Posted by: George E Burney | October 16, 2013

Master Your Main Points

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When organizing a presentation, you eventually reach the point where you’ve done your research and prepared your outline. You’ve listed your main points and the minor points which support the main points. You may even have prepared your introduction and your conclusion. Now you’re ready to learn your presentation. You’re ready to rehearse it, right? Perhaps, and perhaps not.

Do You Really Believe It?

There may be another matter to consider before settling down to rehearse the presentation. Ask yourself: How sold are you on the main ideas you’ll present? Yes, you’ve created the framework of a presentation and you could now move on to rehearsing it. But if you skip the step I’m recommending, you’ll miss a golden opportunity to develop rock-solid confidence in what you’ll later share with an audience. That type of confidence in your presentation helps you to approach the podium (the elevated platform) and the lectern (the speaker’s stand) with assurance.

Research usually means that you’ve found out what others, perhaps those recognized as experts, have said or written on the subject. But that tells you only what they think. The question still remains, what do you think? Do you agree with them, and if so, why? The authors of your source materials gave reasons for their conclusions, but are they convincing to you? Remember, it’s very difficult to convince others if you’re not thoroughly convinced yourself.

Analyze Your Main Points

Test the validity of their ideas by asking: Could the opposite be true? Is there another, a better way of viewing it? No? Why not? By doing this, you’re training yourself to analyze the ideas. If you can come down squarely on one side of the issue and you can support your conclusions with proof that satisfies you, that idea is now yours.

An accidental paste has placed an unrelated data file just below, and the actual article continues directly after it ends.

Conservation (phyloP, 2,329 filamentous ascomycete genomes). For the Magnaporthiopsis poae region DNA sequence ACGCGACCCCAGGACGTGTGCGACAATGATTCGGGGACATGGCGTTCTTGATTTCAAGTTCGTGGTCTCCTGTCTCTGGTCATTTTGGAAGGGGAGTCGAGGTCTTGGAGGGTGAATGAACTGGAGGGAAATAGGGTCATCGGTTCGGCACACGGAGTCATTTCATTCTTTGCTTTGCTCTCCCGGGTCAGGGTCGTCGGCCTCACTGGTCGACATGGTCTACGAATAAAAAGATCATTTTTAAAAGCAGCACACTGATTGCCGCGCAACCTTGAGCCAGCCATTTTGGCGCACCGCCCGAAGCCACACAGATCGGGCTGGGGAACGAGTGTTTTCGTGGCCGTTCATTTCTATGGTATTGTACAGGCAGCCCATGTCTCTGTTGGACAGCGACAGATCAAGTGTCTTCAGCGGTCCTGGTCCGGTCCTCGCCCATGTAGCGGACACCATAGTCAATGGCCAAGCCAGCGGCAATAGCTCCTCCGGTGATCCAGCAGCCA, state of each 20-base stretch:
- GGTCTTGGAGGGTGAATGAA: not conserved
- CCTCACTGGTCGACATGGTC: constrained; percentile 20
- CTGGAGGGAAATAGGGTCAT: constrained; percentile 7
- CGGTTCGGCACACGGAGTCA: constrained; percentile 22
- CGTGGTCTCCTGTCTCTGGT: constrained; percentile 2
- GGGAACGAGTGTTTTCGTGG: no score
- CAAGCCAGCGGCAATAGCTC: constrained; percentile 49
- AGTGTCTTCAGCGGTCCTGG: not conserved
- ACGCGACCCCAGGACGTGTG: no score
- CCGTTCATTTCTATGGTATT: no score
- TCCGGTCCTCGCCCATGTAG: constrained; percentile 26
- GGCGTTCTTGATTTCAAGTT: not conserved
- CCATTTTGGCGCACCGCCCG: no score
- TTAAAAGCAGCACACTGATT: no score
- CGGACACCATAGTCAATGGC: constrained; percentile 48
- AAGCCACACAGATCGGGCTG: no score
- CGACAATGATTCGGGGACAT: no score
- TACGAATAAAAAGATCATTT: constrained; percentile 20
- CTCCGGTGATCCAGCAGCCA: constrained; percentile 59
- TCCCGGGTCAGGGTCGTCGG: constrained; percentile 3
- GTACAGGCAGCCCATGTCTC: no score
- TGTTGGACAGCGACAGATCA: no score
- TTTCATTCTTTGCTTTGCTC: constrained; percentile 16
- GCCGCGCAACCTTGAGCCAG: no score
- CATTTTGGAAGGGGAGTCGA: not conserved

You now master that idea, for all intents and purposes. You’re not presenting some other person’s thinking, you’re saying what you’re convinced is true. The opinions of the experts now simply support what you believe. You can use those ideas in your presentation with confidence.

You may quickly find that you’re completely convinced of each of the main points in your outline. If so, great. You can now move on to perfecting your delivery. On the other hand, if you’re doubtful of the soundness of any main point, you shouldn’t use it. If additional research and thought don’t erase that doubt, remove that point from your outline. The only honest way to use it would be by saying, “On this point, you’re free to decide for yourself. Here are the pros and cons….”

Master Your Main Ideas

To master public speaking, you don’t need to try to master the audience. Instead, focus on mastering the ideas you’ll present. Know them well, so well that you could say them several different ways. Are you able to simplify each main idea so that everybody can easily understand it? If so, do that. How well you can explain a point is an excellent indicator of how well you understand it.

That brings us full circle. Make sure you understand and believe everything you say, and your reasons for doing so. Then, if you share what you believe with enthusiasm, you’re likely to give a very convincing presentation.

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